Ferdinand Cheval (1836-1924) was a French postman who built his dream : Le Palais Idéal. He spent thirty-three years of his life building his Ideal Palace in Hauterives (a commune in the Drôme department in south-eastern France). It is regarded as an extraordinary example of naive art architecture. This is beautiful and amazing imaginary castle. Stone by stone, the postman Cheval imposed this harsh discipline on himself to show that willpower could triumph over all manner of physical and mental difficulties, and also achieve a more perfect understanding of the nature of things and the nature itself.
Ferdinand Cheval lived in Châteauneuf-de-Galaure, in the Drôme département of France. He had left school at the age of 13 to become a baker’s apprentice but eventually became a postman. Cheval began the building in April 1879. He claimed that he had tripped on a stone and was inspired by its shape. He returned to the same spot the next day and started collecting stones.
For the next thirty-three years, Cheval picked up stones during his daily mail round and carried them home to build the Palais idéal. He spent the first twenty years building the outer walls. At first, he carried the stones in his pockets, then switched to a basket. Eventually, he used a wheelbarrow. He often worked at night, by the light of an oil lamp.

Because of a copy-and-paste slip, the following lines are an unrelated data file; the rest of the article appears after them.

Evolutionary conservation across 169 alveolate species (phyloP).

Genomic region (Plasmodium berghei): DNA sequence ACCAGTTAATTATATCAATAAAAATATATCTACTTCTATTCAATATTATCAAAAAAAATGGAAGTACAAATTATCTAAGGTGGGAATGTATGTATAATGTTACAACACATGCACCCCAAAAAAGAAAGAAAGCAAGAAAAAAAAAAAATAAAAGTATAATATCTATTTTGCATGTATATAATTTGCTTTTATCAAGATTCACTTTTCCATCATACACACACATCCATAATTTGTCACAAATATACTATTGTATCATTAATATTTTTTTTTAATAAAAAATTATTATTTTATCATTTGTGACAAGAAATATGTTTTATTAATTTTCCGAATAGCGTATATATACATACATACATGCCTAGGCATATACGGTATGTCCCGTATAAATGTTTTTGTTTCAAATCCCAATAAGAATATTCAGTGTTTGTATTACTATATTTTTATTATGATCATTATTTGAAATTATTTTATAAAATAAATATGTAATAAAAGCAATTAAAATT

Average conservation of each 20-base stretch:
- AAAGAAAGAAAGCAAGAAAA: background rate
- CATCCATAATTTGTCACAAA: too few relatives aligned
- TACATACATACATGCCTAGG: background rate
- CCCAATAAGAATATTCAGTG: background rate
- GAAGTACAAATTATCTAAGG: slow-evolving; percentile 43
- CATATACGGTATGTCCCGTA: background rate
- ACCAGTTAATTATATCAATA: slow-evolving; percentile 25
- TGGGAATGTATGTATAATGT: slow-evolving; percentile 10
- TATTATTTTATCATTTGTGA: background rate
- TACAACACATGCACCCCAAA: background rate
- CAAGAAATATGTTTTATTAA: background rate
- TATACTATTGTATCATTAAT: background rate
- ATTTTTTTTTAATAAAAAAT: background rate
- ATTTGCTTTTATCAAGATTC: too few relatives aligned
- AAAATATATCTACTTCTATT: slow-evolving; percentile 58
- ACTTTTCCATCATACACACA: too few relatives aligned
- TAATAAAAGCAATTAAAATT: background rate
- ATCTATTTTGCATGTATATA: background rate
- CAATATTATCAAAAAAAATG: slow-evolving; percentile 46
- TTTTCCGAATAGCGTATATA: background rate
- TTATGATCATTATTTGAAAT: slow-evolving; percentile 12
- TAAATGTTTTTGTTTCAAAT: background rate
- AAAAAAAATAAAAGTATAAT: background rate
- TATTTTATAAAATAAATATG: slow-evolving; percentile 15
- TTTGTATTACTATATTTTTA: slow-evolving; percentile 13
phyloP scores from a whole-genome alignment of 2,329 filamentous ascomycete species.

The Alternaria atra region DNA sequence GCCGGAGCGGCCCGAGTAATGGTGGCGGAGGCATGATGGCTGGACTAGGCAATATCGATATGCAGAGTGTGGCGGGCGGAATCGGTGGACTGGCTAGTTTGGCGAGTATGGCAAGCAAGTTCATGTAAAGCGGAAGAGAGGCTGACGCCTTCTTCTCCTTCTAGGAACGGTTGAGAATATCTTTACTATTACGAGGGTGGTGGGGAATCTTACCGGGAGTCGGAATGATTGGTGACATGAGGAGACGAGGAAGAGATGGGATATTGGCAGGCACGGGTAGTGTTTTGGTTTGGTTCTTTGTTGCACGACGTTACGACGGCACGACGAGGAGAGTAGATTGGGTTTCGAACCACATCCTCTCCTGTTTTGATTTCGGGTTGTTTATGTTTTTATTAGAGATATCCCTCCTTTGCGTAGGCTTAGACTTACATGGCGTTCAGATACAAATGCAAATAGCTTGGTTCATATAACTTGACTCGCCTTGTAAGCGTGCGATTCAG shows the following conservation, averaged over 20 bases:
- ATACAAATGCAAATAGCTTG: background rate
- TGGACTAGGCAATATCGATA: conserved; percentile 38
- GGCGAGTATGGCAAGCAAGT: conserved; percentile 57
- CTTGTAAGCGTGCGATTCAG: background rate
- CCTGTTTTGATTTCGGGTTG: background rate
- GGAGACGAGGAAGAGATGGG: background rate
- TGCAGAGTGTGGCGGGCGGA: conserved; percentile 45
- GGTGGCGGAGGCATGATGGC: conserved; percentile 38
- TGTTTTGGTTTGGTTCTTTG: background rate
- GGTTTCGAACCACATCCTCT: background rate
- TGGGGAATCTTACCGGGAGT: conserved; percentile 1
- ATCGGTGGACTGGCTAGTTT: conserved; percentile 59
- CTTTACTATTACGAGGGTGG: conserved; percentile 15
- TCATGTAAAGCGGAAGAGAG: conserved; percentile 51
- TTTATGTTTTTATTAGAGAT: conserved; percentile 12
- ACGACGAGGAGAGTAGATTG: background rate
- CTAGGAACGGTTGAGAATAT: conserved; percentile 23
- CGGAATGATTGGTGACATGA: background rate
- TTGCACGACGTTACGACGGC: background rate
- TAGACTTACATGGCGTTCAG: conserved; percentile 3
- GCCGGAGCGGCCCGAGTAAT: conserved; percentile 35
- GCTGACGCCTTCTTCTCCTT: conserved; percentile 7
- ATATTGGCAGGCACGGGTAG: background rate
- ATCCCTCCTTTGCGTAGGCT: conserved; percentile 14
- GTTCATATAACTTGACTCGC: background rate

The Palais is a mix of different styles with inspirations from the Bible to Hindu mythology. Cheval bound the stones together with lime, mortar and cement.
It is not possible to live in the Palace. It consists of two “floors” with very narrow corridors between the rooms. Only kids can go in some of those passages. In the “living room” there is a place for 2-3 persons at most.
Cheval also wanted to be buried in his palace. However, since that is illegal in France, he proceeded to spend eight more years building a mausoleum for himself in the Hauterives cemetery. He died on August 19, 1924, around a year after he had finished building it, and is buried there.
Just prior to his death, Cheval began to receive some recognition from luminaries like André Breton and Pablo Picasso.
His work is commemorated in an essay by Anaïs Nin. In 1932, the German artist Max Ernst created a collage titled The Postman Cheval. The work belongs to the Peggy Guggenheim Collection and is on display there. In 1958, Ado Kyrou made Le Palais idéal, a short film on Cheval’s palace.
In 1969, André Malraux, the Minister of Culture, declared the Palais a cultural landmark and had it officially protected. It is open every day except Christmas Day and New Year’s Day.
Chuck Palahniuk’s novel “Choke” includes a character named Denny who, like Cheval, is an uneducated deliveryman who gradually collects and assembles stones into his “dream home.”